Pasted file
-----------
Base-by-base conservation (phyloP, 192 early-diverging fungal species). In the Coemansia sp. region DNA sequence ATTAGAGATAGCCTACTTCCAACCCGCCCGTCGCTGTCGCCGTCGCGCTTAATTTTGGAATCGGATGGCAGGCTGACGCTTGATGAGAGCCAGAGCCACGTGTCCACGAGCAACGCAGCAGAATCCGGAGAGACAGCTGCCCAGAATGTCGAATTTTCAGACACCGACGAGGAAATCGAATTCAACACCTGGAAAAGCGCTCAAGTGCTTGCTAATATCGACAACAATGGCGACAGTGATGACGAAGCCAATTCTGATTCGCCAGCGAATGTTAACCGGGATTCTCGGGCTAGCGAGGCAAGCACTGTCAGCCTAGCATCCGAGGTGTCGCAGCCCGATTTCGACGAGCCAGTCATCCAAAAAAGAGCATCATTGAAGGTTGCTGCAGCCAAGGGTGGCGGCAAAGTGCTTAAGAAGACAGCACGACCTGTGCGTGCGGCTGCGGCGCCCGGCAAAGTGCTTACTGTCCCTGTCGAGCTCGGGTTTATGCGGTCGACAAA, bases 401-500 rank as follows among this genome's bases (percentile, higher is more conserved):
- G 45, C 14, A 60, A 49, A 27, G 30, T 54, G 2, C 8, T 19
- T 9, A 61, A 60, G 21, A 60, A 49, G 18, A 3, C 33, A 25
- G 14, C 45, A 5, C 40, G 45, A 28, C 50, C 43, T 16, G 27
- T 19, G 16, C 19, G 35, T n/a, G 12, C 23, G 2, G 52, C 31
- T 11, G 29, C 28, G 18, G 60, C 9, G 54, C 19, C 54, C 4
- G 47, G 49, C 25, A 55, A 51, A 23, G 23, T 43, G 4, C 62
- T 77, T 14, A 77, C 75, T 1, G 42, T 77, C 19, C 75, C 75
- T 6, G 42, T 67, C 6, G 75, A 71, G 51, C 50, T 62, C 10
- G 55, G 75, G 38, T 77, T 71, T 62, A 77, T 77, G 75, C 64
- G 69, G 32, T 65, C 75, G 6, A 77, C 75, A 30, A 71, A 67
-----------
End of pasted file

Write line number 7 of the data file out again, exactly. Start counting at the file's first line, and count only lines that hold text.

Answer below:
- G 47, G 49, C 25, A 55, A 51, A 23, G 23, T 43, G 4, C 62